Societal Decay

Page 3 of Originally Posted by AverageJoesGym Okay, if you say so. We both know that if that would have happened he'd have been charged with resisting. Also didn... 42 comments | 1871 Views | Go to page 1 →

  1. #31
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    Quote Originally Posted by AverageJoesGym View Post

    Not when they didn't try to detain him initially. They only decided to detain him when he ran. They try to detain him and he ran. They decided that his running after "making eye contact" was a reason to detain him. By their own accounts he never resisted and was not charged with resisting or evading. How much clearer can that be?
    Running from police unprovoked in a high crime area can be considered reasonable suspicion for police to stop someone and investigate.

    So him running was a form of resisting. Again, we don't know what happened when they caught him...
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  2. #32
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    Quote Originally Posted by halfback20 View Post
    You are missing my point. He ran and at some point they caught him. Did he just stop and put his hands behind his back, or did they forcefully stop him? I don't know.
    According to the police report he was arrested without incident or violence. So unless the police lied in their report he gave up willingly when caught. Given that we've seen people charged with resisting for menacing looks in the past couple of years I think it is pretty telling that he wad not charged with resisting or even evading.

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    Quote Originally Posted by AverageJoesGym View Post
    Not when they didn't try to detain him initially. They only decided to detain him when he ran. They try to detain him and he ran. They decided that his running after "making eye contact" was a reason to detain him. By their own accounts he never resisted and was not charged with resisting or evading. How much clearer can that be?
    Again I think the Police look bad and as of now I think a few of them are looking at jail time.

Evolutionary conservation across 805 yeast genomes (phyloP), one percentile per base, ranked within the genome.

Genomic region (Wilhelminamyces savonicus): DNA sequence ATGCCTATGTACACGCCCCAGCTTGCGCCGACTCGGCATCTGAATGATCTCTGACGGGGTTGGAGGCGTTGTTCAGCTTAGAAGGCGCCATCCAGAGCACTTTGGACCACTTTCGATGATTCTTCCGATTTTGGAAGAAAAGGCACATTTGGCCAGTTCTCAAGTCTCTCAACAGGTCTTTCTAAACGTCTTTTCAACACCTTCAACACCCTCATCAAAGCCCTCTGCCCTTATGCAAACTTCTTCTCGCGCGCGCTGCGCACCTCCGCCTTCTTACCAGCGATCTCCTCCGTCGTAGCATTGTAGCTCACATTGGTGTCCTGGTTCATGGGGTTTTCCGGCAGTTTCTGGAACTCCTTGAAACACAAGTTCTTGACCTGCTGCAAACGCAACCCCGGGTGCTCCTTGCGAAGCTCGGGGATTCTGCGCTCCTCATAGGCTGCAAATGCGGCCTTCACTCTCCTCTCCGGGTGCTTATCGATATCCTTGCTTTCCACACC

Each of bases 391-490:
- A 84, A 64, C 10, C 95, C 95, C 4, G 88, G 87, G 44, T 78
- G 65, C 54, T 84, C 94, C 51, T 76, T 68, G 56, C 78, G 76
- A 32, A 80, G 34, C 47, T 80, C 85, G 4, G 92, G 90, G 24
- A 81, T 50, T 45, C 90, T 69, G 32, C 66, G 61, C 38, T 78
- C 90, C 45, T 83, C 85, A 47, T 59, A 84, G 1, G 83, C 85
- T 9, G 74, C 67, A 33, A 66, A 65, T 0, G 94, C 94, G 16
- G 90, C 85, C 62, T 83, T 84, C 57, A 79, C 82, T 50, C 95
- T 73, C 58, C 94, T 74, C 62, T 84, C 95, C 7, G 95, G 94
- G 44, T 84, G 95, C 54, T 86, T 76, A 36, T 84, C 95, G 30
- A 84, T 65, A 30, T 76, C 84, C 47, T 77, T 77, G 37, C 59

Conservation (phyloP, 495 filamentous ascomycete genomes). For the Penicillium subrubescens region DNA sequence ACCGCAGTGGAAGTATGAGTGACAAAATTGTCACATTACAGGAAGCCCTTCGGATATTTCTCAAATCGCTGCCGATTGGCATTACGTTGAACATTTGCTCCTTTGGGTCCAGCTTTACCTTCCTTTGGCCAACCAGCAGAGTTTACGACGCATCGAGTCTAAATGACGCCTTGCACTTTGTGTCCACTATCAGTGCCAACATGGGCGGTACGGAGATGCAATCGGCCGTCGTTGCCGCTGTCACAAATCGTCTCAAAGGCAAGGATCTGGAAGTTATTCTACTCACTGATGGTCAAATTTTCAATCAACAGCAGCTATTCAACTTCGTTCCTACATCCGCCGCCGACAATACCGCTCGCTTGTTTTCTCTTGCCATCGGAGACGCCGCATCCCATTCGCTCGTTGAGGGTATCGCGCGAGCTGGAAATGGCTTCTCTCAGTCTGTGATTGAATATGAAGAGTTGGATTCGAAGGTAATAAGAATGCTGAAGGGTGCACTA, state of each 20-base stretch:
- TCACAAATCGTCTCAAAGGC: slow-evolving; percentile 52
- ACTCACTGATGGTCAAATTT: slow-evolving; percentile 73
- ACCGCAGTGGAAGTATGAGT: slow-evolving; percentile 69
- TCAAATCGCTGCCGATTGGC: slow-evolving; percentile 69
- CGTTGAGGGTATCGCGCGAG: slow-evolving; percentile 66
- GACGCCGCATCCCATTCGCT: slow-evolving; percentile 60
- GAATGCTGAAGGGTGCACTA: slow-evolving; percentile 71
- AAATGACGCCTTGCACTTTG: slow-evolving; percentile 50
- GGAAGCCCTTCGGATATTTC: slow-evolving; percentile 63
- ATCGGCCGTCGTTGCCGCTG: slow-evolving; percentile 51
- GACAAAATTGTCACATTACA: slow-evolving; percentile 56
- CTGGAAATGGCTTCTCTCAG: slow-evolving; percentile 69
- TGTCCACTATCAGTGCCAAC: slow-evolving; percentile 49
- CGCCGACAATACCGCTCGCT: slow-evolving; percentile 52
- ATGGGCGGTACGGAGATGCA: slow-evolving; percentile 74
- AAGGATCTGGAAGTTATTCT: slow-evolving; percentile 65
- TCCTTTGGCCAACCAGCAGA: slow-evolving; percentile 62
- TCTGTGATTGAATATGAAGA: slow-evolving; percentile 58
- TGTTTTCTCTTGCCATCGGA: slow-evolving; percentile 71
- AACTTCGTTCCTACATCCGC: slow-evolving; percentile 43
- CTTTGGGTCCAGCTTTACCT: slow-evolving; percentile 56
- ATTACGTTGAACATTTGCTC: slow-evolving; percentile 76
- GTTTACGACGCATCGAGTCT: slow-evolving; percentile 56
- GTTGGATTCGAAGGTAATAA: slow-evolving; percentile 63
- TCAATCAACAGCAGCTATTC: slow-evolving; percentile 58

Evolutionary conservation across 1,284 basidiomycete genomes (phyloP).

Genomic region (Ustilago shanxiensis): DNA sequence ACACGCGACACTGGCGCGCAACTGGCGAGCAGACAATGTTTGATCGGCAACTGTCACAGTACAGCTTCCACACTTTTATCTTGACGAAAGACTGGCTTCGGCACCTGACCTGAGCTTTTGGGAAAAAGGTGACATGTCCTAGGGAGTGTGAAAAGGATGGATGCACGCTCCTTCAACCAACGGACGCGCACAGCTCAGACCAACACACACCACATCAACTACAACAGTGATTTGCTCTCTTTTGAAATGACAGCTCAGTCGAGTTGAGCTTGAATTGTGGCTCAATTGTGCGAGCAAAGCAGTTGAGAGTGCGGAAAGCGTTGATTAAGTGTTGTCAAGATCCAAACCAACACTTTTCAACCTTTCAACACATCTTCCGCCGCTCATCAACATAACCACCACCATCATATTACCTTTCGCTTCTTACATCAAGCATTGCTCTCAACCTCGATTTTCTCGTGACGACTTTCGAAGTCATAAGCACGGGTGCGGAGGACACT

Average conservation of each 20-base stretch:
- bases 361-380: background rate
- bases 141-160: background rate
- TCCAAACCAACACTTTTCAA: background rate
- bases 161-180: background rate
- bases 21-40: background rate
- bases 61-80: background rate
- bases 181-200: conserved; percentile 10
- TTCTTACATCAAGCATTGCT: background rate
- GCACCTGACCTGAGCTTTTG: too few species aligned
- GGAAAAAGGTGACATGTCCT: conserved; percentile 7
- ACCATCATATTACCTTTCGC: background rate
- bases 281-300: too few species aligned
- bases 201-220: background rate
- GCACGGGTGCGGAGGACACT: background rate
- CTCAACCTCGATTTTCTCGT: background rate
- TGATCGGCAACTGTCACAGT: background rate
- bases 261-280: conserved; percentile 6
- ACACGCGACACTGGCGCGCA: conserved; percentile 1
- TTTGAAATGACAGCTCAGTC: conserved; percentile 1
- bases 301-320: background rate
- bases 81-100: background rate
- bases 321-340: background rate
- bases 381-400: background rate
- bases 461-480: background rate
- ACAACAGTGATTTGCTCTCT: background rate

But we don't know what he would be charged with because the cops didn't do their job in transport.

  4. #34
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    Quote Originally Posted by halfback20 View Post
    Running from police unprovoked in a high crime area can be considered reasonable suspicion for police to stop someone and investigate.

    So him running was a form of resisting. Again, we don't know what happened when they caught him...
    No. It can't. It could be reason for detaining. However, if he was running BEFORE being detained it was not resisting. Did you miss the police report where it said he was arrested without incident and was only charged with the weapon charge?

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    Quote Originally Posted by LIPTON BASH View Post
    Again I think the Police look bad and as of now I think a few of them are looking at jail time.

    But we don't know what he would be charged with because the cops didn't do their job in transport.
    We know what he was arrested for--and it wasn't resisting, evading or any kind assault.

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    Quote Originally Posted by AverageJoesGym View Post

    According to the police report he was arrested without incident or violence. So unless the police lied in their report he gave up willingly when caught. Given that we've seen people charged with resisting for menacing looks in the past couple of years I think it is pretty telling that he wad not charged with resisting or even evading.
    You assume too much. You don't know what happened when they caught him.

    Arrested without incident might mean they tackled him and it ended...

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    Quote Originally Posted by AverageJoesGym View Post